4. Due to its delicate nature, water soluble thread may break more easily during the sewing process.
  5. Not all fabrics react well to water, so using water soluble thread may not be suitable for all materials, particularly those that are water-sensitive or prone to water spots. If I use this thread in my sewing projects, I usually choose it for printed quilting cotton fabric. 

Despite these potential downsides, many sewers and quilters find that the advantages of using water soluble thread for basting outweigh the cons, particularly for projects where the temporary stitches need to be removed cleanly and efficiently. It’s always a good practice to weigh these factors and consider the specific needs of your project before deciding to use water soluble thread for basting.

As for me, I have mixed feelings about using water soluble thread for basting. Personally, I don’t like to use water when sewing a dress or a skirt; I prefer to use regular thread for basting. For me, the process of using water to dissolve the thread can be more of a hassle than simply using regular thread for basting.

However, when it comes to knit projects, water soluble thread is definitely very useful. You see, most of the time, I use my serger for making knit garments. Sergers are great because they create these really strong, stretchy seams, but they also leave a lot of threads. 

✅ Related tutorial: What Is A Serger & What Can I Do With It?

When I use regular thread for basting and then serge over it, it’s not easy to remove those basting stitches. They are trapped under a web of serger threads.

So I like to use water soluble thread to baste my knit fabrics before taking them to the serger. This way, I don’t have to worry about picking out tiny pieces of thread from those serged seams later on. All I have to do is give the seams a bit of water, and the wash away thread disappears like magic.

✅ Related tutorial: How To Sew Knit Fabric | 23 Expert Tips For Beginners

The same goes for when I’m using a coverstitch on my knits. If I had to remove regular basting stitches from underneath that double row of stitching, it would be so tedious. With water soluble thread, I can avoid that hassle entirely.

✅ Related tutorial: Coverstitch vs. Serger

Water soluble thread is also great for large quilting projects. It saves so much time and effort compared to picking out long lines of basting stitches, and it ensures that quilts come out looking clean and professional without any leftover thread marks.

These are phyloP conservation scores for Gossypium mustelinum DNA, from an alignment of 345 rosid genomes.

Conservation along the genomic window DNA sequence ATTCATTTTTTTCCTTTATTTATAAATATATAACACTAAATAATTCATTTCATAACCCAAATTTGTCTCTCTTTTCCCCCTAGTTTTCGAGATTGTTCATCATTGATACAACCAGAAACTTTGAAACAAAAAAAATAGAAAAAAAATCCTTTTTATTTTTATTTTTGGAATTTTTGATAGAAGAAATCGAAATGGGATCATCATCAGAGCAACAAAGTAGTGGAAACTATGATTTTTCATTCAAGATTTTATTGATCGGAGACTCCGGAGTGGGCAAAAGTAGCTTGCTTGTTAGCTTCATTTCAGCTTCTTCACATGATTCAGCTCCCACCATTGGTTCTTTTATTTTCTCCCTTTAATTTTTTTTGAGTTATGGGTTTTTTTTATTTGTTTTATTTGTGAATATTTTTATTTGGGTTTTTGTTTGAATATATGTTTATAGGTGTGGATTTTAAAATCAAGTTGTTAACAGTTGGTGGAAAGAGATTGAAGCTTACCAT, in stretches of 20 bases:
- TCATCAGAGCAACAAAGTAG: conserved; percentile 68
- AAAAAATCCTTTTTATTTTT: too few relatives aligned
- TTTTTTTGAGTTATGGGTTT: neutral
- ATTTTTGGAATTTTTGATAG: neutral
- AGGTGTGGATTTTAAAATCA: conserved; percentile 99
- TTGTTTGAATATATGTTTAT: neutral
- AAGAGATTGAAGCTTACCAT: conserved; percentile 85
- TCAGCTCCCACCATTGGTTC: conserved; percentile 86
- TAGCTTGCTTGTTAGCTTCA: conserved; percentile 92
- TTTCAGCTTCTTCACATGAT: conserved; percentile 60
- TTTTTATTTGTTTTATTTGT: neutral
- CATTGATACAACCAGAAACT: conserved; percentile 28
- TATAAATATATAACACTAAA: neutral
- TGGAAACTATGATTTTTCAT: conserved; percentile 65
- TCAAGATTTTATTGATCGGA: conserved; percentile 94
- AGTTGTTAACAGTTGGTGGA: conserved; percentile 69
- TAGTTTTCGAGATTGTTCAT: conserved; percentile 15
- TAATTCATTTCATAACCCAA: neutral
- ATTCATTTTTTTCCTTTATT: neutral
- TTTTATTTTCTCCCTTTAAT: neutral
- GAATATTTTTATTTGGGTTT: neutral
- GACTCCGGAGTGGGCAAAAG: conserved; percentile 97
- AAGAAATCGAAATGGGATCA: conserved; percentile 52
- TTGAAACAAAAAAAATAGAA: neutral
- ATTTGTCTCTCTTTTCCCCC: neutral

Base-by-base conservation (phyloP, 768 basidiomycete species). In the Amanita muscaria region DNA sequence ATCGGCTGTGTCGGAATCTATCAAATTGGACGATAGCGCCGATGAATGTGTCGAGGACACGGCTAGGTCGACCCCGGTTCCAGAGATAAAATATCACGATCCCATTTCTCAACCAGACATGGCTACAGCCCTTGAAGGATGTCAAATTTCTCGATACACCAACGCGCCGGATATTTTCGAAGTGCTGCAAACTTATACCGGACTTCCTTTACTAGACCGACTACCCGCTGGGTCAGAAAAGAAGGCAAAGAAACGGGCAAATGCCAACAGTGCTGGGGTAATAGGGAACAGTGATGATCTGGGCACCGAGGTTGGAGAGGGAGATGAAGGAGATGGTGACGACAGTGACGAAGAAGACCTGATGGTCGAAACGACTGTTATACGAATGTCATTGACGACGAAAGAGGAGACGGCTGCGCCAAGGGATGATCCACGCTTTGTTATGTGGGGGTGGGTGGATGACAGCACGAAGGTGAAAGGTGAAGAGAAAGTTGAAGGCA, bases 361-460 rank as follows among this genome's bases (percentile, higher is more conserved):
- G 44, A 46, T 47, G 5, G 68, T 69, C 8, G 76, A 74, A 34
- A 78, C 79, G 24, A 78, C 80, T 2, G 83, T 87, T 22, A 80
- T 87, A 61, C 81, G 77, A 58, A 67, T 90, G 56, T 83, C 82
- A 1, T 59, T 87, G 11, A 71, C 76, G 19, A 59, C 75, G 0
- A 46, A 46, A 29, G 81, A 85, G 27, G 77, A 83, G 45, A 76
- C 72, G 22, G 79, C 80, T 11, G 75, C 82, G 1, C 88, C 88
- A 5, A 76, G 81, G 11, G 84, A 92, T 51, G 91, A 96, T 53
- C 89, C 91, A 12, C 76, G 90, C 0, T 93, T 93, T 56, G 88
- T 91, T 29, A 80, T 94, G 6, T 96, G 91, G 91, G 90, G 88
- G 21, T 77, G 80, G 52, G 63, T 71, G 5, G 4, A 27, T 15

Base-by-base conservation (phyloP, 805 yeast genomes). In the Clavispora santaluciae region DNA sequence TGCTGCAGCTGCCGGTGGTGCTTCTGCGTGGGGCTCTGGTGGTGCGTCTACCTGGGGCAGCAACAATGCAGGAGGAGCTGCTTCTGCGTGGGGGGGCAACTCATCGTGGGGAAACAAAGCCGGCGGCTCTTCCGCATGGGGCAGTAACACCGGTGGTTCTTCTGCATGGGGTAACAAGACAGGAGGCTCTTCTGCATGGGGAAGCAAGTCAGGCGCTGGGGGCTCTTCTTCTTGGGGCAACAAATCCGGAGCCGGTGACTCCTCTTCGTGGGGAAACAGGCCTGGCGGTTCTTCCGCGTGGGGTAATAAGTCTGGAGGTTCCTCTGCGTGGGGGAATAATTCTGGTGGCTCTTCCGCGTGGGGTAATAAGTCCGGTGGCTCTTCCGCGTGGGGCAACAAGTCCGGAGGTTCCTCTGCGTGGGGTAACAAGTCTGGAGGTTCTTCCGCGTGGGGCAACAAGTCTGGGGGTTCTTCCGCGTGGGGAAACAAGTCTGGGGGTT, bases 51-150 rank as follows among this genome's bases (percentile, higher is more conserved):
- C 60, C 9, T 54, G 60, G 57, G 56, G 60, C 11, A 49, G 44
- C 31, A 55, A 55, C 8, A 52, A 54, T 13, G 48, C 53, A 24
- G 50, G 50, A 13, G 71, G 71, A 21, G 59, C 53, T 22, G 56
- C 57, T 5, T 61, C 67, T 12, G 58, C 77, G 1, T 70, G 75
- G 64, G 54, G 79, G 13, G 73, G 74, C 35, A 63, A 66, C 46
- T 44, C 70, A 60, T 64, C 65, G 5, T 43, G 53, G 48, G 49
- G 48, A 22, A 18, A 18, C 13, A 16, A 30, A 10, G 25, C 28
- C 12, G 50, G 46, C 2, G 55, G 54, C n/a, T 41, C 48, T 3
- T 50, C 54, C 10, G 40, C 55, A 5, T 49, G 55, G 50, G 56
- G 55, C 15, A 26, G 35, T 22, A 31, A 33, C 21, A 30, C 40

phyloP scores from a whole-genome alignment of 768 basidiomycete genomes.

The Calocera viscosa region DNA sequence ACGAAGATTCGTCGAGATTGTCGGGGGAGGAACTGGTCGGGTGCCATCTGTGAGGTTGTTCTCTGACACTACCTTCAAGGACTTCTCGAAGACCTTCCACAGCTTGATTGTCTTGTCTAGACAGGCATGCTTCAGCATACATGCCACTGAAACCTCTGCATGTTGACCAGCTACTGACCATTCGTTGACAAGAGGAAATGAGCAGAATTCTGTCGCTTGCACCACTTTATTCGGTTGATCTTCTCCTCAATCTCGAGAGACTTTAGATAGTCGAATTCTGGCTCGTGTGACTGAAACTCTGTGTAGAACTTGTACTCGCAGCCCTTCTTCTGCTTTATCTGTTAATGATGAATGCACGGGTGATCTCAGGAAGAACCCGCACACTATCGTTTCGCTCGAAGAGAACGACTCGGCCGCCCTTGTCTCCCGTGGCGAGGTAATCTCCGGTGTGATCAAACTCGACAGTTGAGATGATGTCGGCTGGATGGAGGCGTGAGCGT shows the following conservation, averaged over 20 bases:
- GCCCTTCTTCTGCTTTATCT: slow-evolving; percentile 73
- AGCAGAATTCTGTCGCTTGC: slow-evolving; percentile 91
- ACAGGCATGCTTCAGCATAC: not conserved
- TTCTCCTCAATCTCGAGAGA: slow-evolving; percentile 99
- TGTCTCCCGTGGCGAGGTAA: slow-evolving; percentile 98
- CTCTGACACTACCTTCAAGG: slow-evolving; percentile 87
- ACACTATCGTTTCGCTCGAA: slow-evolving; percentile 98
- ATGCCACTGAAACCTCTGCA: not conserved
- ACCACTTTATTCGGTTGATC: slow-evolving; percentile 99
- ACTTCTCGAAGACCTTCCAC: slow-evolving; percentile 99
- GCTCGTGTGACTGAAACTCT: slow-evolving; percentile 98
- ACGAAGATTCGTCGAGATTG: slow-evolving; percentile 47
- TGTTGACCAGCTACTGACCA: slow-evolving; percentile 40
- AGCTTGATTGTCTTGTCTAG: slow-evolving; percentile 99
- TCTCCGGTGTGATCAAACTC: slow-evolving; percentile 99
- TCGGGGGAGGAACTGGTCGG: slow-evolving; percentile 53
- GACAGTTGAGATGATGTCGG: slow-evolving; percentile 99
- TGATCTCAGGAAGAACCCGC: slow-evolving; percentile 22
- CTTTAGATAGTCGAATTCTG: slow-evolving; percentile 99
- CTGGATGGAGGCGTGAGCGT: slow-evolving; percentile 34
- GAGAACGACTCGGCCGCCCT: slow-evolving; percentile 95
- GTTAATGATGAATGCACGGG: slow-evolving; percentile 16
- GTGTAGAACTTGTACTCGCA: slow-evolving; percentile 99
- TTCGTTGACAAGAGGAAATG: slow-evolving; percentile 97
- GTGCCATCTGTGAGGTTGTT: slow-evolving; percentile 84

I absolutely love using water soluble thread for another purpose: sewing together pieces of water soluble stabilizer. Especially for my large hoops, it’s a fantastic way to make use of every bit of stabilizer without any waste. 


In my machine embroidery projects, I’ve found a way to utilize water soluble thread that promotes sustainability. I use it to stitch together leftover pieces of water soluble stabilizer from previous projects. By doing this, I avoid wasting stabilizer after each project that requires a water soluble base. It’s an eco-friendly solution that allows me to make the most out of my materials.

stitch together leftover pieces of water soluble stabilizer from previous projects

✅ Related tutorial: Sustainable Sewing: Eco-Friendly Techniques For The Modern Sewist

Another interesting use of water soluble thread in my embroidery is in the creation of three-dimensional designs, like flower petals.

creation of three-dimensional designs using water soluble thread

Here’s how I do it: I load my machine with regular embroidery thread in the top needle and water soluble thread in the bobbin. As I embroider the flower, the regular thread forms the visible part of the design, while the water soluble thread in the bobbin holds everything together temporarily. 

Then I embroider the center of the flower with regular thread in both the needle and bobbin, which remains intact after the water soluble thread has been dissolved.

Once the embroidery is complete, I expose the piece to water, which dissolves the bobbin thread. This process allows the top thread to puff up slightly, creating a three-dimensional fringe effect. The contrast between the flat center and the raised petals gives the embroidery an unusual appearance. 

How Water Soluble Thread Works

The process of using water soluble thread is pretty straightforward: you sew it as usual, and when you expose the thread to water, it dissolves completely. 

There are a variety of convenient methods for removal, depending on your specific project needs and the type of fabric involved. Let’s explore the details of how you can effectively dissolve water soluble thread and the best practices to follow.